There’s a rite of passage every Brisbane resident experiences and comes to cherish: storm season. The short, violent outbursts of monsoon. The meteorological drama unfolding above the sleepiest of cities. Spend enough time in Brisbane and you’re going to end up — sometime in November — with your fingers woven around a mug of tea on the verandah of a fading Queenslander, watching the fat cumulonimbus roll in and unleash hell, cleansing the sweaty city.
There’s a pagan fervour to a Brisbanite’s love of their storms. Part awe, part love, part terror — the worship of a force of nature. There’s ritual to it. Each day there are those who study the Bureau of Meteorology website, looking for omens in the entrails of the weather radar feeds. Sometimes, the BOM has marked these readings themselves, circling blots of red with a warning: ‘This storm is very dangerous!‘ Scouts in the Scenic Rim and Toowoomba post pictures of the storm fronts marching in. We wonder and fear the show that the weather gods will bring, but the anticipation is half the fun.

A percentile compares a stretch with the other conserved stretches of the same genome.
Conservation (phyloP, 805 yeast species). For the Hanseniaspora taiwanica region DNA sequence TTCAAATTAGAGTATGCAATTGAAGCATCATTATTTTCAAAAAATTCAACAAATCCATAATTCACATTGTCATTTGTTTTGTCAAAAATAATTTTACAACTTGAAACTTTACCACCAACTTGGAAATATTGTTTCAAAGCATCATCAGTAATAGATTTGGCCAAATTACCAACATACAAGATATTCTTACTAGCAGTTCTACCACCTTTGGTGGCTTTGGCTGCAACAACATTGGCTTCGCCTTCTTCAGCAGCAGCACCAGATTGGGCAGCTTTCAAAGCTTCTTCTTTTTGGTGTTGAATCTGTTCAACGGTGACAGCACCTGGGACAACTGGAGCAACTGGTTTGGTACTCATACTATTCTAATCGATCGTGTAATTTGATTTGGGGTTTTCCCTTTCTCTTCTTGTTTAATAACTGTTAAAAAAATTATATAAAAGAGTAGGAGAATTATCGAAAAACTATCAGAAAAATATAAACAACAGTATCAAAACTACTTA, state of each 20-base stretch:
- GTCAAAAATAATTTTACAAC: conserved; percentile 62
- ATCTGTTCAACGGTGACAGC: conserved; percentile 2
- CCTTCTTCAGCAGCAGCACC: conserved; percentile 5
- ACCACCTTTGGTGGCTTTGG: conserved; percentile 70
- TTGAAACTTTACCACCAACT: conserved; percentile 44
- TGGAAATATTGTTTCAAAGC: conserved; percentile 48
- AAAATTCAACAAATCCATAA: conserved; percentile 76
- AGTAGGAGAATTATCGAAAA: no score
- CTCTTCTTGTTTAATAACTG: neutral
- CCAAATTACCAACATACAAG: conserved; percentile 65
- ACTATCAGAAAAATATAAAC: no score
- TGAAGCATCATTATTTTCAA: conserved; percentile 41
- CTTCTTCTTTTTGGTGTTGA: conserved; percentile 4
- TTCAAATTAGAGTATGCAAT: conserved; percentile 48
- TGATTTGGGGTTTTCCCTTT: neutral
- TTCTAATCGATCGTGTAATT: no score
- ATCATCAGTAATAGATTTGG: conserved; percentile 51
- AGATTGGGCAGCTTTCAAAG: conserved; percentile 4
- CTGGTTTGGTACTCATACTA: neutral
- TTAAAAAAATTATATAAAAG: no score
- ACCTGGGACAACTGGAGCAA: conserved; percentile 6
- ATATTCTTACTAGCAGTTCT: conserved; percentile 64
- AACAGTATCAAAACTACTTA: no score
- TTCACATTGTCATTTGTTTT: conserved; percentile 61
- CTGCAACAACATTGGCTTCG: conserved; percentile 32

For the rural part of me, the boy who grew up out west through one of the worst droughts in history, there’s a sinful decadence to a storm over Brisbane. The luxury of wasted rain thrown away on the concrete and steel of a city that grows no crops, waters no livestock. To watch it all flow down gutters into a river that has never run dry.
But for the urbanite within me, there’s the thrill of being brought back to the natural world. Surrounded by the artifice of a big city, there’s that primal feeling of being grabbed by the brainstem and reminded of Mother Nature. We go giddy for it — the thrill, the chill, the darkness in the afternoon of a day that was so bright an hour before.
You grab that cup of tea and a seat on the verandah, just safe enough from the danger but still, technically, outside. You listen to the hiss of the driven rain, the snap of it on the roof, and grin like an idiot at the lightning while thunder rattles the windows.
The storms are violent, but fleeting. In an hour or two they’re over. You venture outside, surveying the damage. Already you miss it. But there’ll be another. Probably same time tomorrow.
Tom Plevey is a QUT Creative Writing graduate who is stuck in the interstitial zone between city and country. He doesn’t do quirky.
Col McElwaine is a Brisbane-based designer and illustrator who thinks a washing net would be a great idea.
Chloe Hume is a Brisbane-based producer who thinks making movies and pouring coffee is a neat way to get by.